|Posted on Saturday, July 27, 2013 - 10:54 pm: ||
Bought new Pirelli GT's for the CR, decided I would go ahead and take the wheels off myself and have the bike shop install new tires and balance.
Lets tackle the rear first,
Service manual, check
Watch videos on utube, check
Scissor jack, check
Digital Torque wrench that works on LH threads, check
Rear tire, remove and reinstall no problem, scissor jack is kinda sketchy though.
Remedy jack situation by purchasing pit bull stands for front and rear. Much better
Read manual, check
Watch utube videos, check
Fight with brake a little, not bad though, removal is no problem.
Trophy wife takes wheel to bike shop for install of new tire, check.
Put on Al Dimeola "casino" and commence with installation.
Use tap & die to clean threadlocker from brake caliper mounting bolts, check
Anti-seize axle in appropriate places, check
Install axle, no good, seems like a tight fit.
Check alignment, confirm pinch bolts are indeed still loose, install more anti-seize, check.
Reinstall axle, nope won't go in all the way, proceed to use ratchet for half hour anyway to see if it will spin itself in, nope.
Suddenly Remember it has LH threads, reverse ratchet and finish install in 5 minutes.
Hang head in shame, post on badweb, check
|Posted on Saturday, July 27, 2013 - 11:36 pm: ||
Think about this.
Both the front and rear axles have good sized pinch bolts.
How often do you hear of bearing failures and smashed spacers?
I have never had a bearing failure yet. who knows that could change...
22k+ miles on orange bearings front and rear on Loretta.
30k+ on the Uly, pretty sure it has orange dust seals too..
I always tighten my axles snug (5-7 ft-lbs?) then tighten the snot out of the pinch bolts.
That axle ain't goin anywhere.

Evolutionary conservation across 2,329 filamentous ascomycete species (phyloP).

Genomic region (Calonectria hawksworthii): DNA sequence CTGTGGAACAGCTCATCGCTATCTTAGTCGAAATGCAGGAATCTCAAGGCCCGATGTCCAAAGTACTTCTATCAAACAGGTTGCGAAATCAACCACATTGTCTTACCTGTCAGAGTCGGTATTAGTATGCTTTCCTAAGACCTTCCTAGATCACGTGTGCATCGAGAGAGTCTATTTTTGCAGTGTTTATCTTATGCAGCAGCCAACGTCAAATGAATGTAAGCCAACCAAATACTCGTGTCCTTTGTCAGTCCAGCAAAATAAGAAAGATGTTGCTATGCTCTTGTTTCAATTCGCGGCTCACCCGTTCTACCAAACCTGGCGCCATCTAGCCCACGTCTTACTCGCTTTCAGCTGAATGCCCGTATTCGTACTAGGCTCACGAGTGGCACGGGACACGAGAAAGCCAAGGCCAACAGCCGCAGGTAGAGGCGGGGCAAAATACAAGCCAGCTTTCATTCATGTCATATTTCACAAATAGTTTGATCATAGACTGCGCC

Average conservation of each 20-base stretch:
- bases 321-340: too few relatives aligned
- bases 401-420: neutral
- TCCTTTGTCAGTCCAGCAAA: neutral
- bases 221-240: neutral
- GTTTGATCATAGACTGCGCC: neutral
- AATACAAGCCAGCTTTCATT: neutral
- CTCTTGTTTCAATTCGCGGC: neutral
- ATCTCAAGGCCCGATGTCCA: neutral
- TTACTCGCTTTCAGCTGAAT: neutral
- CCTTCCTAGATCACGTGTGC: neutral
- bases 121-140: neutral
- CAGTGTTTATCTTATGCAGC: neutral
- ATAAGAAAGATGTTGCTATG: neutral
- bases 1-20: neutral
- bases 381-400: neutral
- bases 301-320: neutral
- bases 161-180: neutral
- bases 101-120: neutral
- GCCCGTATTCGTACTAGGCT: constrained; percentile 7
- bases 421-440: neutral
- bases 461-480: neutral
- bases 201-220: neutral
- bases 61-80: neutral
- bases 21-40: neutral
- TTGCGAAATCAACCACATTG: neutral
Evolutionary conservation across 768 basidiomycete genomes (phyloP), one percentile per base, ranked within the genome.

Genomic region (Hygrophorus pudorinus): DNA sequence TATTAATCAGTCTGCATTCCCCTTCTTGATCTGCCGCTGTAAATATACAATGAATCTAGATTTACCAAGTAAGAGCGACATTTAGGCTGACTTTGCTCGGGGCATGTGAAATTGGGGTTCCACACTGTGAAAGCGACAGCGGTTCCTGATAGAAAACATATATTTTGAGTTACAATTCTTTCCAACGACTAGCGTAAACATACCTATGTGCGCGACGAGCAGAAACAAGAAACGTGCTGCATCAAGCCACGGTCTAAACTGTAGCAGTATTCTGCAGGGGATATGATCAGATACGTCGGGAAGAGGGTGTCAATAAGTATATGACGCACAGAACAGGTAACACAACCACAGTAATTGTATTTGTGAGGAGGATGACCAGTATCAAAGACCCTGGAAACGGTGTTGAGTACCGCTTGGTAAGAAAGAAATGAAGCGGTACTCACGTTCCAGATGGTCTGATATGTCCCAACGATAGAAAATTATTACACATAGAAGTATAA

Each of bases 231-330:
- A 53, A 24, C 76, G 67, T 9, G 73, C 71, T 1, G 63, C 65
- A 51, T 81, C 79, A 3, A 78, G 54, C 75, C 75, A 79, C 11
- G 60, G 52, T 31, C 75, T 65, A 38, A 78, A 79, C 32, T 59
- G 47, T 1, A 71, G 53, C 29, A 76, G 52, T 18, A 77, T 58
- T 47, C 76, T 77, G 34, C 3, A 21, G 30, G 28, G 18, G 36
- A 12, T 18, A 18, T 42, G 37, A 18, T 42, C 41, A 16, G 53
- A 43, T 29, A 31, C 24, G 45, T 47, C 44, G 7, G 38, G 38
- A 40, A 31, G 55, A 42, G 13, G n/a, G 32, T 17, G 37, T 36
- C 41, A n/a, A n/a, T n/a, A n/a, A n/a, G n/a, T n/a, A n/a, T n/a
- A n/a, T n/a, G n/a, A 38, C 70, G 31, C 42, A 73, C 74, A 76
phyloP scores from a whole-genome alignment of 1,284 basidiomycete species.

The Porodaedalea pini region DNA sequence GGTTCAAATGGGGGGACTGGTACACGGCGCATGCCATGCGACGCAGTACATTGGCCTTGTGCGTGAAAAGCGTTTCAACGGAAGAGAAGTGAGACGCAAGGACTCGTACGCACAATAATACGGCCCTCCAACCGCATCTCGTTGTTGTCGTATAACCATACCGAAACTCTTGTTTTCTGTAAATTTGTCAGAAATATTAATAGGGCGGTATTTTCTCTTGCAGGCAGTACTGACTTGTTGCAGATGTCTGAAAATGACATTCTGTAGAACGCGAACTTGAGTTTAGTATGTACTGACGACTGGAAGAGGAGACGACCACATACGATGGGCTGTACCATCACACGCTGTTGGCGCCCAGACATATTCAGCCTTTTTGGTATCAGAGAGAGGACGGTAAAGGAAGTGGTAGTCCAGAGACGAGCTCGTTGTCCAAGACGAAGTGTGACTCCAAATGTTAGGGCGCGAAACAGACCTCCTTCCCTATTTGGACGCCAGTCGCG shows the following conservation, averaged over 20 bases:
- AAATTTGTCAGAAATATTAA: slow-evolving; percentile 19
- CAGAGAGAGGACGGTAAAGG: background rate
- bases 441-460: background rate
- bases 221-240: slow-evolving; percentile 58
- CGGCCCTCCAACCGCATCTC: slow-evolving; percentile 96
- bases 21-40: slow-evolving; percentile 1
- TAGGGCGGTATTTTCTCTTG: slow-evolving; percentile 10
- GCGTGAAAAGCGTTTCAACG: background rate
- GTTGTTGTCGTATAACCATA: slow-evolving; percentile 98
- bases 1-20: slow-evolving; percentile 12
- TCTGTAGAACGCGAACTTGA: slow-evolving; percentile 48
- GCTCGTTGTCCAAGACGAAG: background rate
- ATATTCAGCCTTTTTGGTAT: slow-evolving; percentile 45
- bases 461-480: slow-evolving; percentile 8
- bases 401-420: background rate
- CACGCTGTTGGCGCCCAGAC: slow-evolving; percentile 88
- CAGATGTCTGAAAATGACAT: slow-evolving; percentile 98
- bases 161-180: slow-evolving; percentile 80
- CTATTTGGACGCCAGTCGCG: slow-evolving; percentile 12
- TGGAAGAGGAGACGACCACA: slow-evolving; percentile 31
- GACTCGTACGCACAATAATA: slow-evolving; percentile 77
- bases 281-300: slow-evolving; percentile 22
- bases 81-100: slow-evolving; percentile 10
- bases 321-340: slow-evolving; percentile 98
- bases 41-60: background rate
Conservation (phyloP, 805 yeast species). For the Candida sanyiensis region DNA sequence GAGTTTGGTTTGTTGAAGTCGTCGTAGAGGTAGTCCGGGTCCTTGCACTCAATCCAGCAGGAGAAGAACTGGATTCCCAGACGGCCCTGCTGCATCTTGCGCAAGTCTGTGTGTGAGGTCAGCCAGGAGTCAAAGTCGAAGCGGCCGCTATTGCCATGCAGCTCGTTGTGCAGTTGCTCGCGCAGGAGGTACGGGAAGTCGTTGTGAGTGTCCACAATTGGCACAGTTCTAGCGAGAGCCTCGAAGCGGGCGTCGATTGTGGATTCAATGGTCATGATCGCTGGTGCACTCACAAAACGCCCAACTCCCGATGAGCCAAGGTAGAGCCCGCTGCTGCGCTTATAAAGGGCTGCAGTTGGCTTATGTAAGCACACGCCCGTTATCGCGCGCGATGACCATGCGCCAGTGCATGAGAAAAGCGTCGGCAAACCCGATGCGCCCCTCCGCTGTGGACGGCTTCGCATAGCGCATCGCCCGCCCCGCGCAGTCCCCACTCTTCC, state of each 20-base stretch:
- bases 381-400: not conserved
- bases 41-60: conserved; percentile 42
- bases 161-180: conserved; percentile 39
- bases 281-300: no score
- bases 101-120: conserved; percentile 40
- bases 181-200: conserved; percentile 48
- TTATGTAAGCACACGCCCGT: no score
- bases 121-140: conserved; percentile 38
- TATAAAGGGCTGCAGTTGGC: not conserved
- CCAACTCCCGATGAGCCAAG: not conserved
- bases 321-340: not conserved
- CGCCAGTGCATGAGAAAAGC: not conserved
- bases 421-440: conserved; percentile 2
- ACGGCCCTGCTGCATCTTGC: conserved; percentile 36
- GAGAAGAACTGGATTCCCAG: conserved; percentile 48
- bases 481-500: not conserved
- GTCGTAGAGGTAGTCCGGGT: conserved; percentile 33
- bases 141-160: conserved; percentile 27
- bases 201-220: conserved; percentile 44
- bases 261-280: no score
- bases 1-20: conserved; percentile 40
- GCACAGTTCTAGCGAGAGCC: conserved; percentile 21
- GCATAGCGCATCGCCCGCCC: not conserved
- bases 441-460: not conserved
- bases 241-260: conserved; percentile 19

I don't want any side-load on those bearings, just radial.
Don't overthink this.
Just like if you have a tuber, adjust your belt so it touches the swingarm.
|Posted on Sunday, July 28, 2013 - 12:18 pm: ||
No need to remove the front brake with a stock muffler
|Posted on Sunday, July 28, 2013 - 02:01 pm: ||
Agree 100% with both of you, confirms what I suspected .
Post was more to highlight that no matter how much pre planning and new tools I utilize it won't recover the 30 minutes of my life spent scratching my head to figure out lefty tighty.
Felt so dumb
Other than that the experience was a positive one
|Posted on Sunday, July 28, 2013 - 02:58 pm: ||
+1 on not removing front brake caliper
however, removing the front fender makes it a lot easier
|Posted on Sunday, July 28, 2013 - 04:55 pm: ||
Before I got my Pitbulls
Actually worked well
|Posted on Monday, July 29, 2013 - 12:08 pm: ||
Pics of trophy wife! LOL!
I agree with Zac--I tighten the axles moderately (no torque wrench, I just go for the gentle side of snug) and then tighten the pinch bolts securely. I've only got 10K on my 1125, but the bearings seem to be in good shape thus far.
|Posted on Monday, July 29, 2013 - 12:11 pm: ||
Speaking of tires, I'm a big fan of the Pilot Power 2CT and Power Pure, but there's been a ton of hoopla over how great the Qualifier 3 is supposed to be. (A common theme in reviews is "I thought the Q2s were great and couldn't be topped, but the Q3s are a huge leap over the Q2s!") My Speed Triple will need tires before my 1125, but I am thinking about giving the Dunlops a shot on Speedy.
What do you think of the Pirellis?
|Posted on Tuesday, July 30, 2013 - 02:05 am: ||
Regretfully work is impeding my ability to properly test the new tires. Hopefully By the end of the summer I can find some curves and get some miles on them.
I had good luck with the Dunlops, just seemed to wear fast.
|Posted on Tuesday, July 30, 2013 - 10:53 am: ||
+1 Pics of trophy wife. Don't tease.
I did the same thing with the front axle.
Are you running the Angles? The old Diablo Stradas were very good, but I haven't tried the Angel.